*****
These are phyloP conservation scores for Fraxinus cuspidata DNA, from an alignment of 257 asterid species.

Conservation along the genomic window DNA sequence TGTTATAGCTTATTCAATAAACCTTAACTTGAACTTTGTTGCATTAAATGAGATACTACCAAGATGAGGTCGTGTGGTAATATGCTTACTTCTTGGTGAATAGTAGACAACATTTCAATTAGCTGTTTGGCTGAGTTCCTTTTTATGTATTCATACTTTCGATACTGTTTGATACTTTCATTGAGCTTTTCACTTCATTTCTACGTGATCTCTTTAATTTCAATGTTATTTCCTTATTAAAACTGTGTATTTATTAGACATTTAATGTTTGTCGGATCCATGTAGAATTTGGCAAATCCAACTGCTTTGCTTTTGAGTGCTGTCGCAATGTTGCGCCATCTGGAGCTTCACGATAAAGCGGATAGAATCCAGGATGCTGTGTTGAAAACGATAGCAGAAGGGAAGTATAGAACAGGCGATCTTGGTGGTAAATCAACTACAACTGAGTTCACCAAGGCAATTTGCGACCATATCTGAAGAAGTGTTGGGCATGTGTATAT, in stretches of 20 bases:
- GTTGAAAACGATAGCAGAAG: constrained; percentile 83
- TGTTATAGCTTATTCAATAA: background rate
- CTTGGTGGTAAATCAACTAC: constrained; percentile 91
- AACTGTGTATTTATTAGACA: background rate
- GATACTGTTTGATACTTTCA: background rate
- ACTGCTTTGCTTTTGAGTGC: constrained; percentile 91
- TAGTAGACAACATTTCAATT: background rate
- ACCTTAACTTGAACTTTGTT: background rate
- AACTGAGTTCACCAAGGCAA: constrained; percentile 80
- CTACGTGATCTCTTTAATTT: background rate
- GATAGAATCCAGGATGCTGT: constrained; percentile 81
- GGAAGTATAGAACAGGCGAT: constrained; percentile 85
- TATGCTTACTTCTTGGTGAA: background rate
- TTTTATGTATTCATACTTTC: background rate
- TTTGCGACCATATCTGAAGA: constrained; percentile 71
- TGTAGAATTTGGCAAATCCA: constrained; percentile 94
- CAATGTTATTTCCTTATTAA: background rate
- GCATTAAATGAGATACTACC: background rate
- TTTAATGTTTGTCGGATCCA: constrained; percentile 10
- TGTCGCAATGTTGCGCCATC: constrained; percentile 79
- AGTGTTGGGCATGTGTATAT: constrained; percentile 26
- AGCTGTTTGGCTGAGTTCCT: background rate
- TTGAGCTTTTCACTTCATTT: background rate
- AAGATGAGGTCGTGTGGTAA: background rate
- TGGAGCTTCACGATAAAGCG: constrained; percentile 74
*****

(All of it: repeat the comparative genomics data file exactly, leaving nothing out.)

These are phyloP conservation scores for Fraxinus cuspidata DNA, from an alignment of 257 asterid species.

Conservation along the genomic window DNA sequence TGTTATAGCTTATTCAATAAACCTTAACTTGAACTTTGTTGCATTAAATGAGATACTACCAAGATGAGGTCGTGTGGTAATATGCTTACTTCTTGGTGAATAGTAGACAACATTTCAATTAGCTGTTTGGCTGAGTTCCTTTTTATGTATTCATACTTTCGATACTGTTTGATACTTTCATTGAGCTTTTCACTTCATTTCTACGTGATCTCTTTAATTTCAATGTTATTTCCTTATTAAAACTGTGTATTTATTAGACATTTAATGTTTGTCGGATCCATGTAGAATTTGGCAAATCCAACTGCTTTGCTTTTGAGTGCTGTCGCAATGTTGCGCCATCTGGAGCTTCACGATAAAGCGGATAGAATCCAGGATGCTGTGTTGAAAACGATAGCAGAAGGGAAGTATAGAACAGGCGATCTTGGTGGTAAATCAACTACAACTGAGTTCACCAAGGCAATTTGCGACCATATCTGAAGAAGTGTTGGGCATGTGTATAT, in stretches of 20 bases:
- GTTGAAAACGATAGCAGAAG: constrained; percentile 83
- TGTTATAGCTTATTCAATAA: background rate
- CTTGGTGGTAAATCAACTAC: constrained; percentile 91
- AACTGTGTATTTATTAGACA: background rate
- GATACTGTTTGATACTTTCA: background rate
- ACTGCTTTGCTTTTGAGTGC: constrained; percentile 91
- TAGTAGACAACATTTCAATT: background rate
- ACCTTAACTTGAACTTTGTT: background rate
- AACTGAGTTCACCAAGGCAA: constrained; percentile 80
- CTACGTGATCTCTTTAATTT: background rate
- GATAGAATCCAGGATGCTGT: constrained; percentile 81
- GGAAGTATAGAACAGGCGAT: constrained; percentile 85
- TATGCTTACTTCTTGGTGAA: background rate
- TTTTATGTATTCATACTTTC: background rate
- TTTGCGACCATATCTGAAGA: constrained; percentile 71
- TGTAGAATTTGGCAAATCCA: constrained; percentile 94
- CAATGTTATTTCCTTATTAA: background rate
- GCATTAAATGAGATACTACC: background rate
- TTTAATGTTTGTCGGATCCA: constrained; percentile 10
- TGTCGCAATGTTGCGCCATC: constrained; percentile 79
- AGTGTTGGGCATGTGTATAT: constrained; percentile 26
- AGCTGTTTGGCTGAGTTCCT: background rate
- TTGAGCTTTTCACTTCATTT: background rate
- AAGATGAGGTCGTGTGGTAA: background rate
- TGGAGCTTCACGATAAAGCG: constrained; percentile 74